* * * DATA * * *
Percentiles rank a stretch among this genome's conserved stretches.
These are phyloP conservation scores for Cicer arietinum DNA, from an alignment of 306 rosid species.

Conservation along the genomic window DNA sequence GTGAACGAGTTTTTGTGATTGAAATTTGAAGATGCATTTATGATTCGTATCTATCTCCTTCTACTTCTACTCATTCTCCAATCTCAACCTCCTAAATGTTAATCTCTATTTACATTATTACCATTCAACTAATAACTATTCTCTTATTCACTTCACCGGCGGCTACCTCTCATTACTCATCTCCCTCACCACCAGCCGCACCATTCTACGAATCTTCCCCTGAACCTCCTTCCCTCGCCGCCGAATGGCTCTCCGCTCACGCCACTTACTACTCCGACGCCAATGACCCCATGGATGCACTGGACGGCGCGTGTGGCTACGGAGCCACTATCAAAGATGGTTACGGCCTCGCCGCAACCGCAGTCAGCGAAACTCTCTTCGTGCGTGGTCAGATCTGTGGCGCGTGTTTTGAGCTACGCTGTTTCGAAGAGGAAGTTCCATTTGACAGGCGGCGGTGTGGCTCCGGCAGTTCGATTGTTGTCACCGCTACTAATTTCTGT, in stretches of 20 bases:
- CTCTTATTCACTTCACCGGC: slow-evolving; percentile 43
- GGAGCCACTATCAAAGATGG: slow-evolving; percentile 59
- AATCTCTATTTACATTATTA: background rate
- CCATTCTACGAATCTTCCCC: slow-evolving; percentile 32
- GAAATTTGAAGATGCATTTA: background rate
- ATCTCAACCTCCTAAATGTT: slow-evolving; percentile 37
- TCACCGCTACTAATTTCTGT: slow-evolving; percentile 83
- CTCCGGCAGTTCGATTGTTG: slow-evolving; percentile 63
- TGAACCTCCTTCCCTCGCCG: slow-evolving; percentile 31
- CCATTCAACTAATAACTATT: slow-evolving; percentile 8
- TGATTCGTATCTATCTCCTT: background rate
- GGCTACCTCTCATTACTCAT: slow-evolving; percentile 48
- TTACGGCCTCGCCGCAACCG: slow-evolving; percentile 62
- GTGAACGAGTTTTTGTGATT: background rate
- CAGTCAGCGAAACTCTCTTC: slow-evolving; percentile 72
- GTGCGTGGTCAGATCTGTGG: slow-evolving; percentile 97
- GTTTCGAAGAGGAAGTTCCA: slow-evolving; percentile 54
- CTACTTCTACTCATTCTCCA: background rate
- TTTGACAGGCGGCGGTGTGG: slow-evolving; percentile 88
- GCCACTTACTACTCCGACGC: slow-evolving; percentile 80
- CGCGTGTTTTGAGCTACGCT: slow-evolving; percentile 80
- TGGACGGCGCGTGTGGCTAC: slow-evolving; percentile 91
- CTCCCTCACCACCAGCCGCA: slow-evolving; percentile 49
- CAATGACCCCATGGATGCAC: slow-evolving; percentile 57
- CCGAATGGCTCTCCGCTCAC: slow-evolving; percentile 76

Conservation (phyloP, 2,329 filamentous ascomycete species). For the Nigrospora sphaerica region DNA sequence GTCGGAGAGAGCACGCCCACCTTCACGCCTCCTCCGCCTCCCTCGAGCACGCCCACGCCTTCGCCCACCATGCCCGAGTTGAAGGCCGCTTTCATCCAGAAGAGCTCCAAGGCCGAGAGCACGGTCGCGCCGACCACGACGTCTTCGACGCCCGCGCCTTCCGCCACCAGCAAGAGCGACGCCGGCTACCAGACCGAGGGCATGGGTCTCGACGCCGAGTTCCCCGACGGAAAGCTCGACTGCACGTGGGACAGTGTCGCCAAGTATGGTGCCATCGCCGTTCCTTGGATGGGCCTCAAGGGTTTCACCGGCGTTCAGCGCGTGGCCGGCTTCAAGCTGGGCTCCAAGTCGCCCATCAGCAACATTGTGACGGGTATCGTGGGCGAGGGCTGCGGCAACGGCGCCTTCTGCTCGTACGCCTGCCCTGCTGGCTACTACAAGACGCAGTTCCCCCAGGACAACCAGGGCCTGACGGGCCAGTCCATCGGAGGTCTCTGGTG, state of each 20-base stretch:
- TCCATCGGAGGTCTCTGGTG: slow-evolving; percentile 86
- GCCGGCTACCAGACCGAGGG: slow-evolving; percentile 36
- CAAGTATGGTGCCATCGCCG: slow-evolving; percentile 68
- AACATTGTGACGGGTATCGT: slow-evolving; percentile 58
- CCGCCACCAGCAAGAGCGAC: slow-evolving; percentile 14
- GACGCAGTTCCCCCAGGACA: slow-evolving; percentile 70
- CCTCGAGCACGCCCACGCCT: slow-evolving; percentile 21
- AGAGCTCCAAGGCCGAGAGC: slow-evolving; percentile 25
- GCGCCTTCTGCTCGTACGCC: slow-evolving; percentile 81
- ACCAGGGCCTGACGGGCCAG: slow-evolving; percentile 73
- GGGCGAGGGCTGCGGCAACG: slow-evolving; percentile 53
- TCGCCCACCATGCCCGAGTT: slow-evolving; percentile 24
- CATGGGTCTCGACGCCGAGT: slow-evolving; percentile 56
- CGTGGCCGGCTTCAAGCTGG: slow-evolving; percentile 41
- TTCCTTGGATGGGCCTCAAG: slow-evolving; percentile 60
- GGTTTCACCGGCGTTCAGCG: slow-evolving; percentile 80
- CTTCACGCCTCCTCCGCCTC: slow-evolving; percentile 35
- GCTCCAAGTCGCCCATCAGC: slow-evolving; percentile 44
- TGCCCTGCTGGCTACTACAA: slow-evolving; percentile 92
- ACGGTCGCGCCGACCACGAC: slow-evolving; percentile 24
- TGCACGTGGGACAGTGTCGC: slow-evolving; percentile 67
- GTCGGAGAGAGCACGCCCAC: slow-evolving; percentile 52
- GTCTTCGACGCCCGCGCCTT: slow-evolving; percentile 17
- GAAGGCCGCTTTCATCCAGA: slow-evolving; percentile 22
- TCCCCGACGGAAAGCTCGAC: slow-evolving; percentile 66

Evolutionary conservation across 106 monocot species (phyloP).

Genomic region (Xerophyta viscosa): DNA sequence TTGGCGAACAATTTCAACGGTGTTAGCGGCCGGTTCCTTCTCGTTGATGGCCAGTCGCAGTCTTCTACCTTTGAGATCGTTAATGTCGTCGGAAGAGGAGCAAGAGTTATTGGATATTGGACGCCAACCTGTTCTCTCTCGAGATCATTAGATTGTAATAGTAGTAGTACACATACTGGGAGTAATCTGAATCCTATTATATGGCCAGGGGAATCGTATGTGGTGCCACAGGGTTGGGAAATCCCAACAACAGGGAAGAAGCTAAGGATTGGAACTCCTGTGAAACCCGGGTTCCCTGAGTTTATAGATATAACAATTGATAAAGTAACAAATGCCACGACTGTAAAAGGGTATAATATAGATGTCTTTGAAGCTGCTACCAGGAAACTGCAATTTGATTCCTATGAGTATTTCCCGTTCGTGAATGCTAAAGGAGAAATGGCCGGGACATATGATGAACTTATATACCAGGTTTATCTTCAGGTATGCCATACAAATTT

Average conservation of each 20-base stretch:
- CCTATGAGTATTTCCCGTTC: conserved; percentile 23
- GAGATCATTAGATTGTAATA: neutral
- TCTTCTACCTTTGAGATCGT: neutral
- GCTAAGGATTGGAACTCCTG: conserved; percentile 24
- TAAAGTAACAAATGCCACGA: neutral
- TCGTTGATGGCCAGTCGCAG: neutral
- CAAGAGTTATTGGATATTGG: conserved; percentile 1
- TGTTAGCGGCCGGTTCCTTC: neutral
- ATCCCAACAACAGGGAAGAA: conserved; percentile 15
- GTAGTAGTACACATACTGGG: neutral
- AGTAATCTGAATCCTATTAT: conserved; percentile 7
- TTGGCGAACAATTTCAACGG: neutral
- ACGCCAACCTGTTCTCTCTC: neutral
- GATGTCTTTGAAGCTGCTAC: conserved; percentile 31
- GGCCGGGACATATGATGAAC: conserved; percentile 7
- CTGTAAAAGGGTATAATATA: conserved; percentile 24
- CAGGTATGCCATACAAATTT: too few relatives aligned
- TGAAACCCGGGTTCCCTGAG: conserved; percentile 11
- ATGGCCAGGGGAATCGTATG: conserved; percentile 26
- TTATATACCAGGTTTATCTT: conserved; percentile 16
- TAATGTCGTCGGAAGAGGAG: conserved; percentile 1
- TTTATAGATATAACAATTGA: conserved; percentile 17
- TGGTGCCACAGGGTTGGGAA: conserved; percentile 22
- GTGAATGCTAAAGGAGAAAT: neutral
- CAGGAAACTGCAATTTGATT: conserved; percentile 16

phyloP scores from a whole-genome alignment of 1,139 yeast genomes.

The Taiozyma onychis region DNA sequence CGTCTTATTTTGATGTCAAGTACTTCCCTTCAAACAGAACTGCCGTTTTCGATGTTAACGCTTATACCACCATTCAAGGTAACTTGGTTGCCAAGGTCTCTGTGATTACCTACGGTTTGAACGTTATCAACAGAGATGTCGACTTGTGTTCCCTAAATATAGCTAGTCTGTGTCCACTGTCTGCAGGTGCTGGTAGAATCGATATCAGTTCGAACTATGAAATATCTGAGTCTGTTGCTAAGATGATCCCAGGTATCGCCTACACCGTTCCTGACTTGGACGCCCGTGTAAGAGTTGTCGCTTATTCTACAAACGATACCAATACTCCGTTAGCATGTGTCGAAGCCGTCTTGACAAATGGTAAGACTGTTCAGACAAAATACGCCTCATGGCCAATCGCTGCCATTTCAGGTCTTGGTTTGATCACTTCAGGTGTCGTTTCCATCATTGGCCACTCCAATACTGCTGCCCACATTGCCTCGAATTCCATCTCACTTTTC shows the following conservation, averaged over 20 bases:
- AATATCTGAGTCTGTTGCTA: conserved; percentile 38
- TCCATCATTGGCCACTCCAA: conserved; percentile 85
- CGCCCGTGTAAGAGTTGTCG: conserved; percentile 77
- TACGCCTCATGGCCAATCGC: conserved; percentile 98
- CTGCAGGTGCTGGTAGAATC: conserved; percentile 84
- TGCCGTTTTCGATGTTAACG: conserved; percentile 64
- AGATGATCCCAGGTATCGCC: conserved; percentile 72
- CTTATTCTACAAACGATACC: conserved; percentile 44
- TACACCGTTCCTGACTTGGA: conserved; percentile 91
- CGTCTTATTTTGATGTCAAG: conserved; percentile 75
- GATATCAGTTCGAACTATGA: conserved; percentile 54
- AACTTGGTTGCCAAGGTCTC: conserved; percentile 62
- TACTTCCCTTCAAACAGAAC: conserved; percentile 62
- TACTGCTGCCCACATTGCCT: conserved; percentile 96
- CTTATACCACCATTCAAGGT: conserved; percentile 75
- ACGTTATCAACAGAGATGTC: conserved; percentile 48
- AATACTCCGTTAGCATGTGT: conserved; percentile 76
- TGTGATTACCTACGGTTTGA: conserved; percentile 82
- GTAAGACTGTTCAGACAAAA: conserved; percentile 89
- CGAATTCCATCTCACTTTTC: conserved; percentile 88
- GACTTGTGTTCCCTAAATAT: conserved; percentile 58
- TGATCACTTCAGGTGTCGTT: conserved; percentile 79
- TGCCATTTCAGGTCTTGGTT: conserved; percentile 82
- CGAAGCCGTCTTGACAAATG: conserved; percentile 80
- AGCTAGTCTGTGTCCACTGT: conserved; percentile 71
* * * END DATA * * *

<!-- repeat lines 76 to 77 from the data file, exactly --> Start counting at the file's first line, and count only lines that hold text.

- ATGGCCAGGGGAATCGTATG: conserved; percentile 26
- TTATATACCAGGTTTATCTT: conserved; percentile 16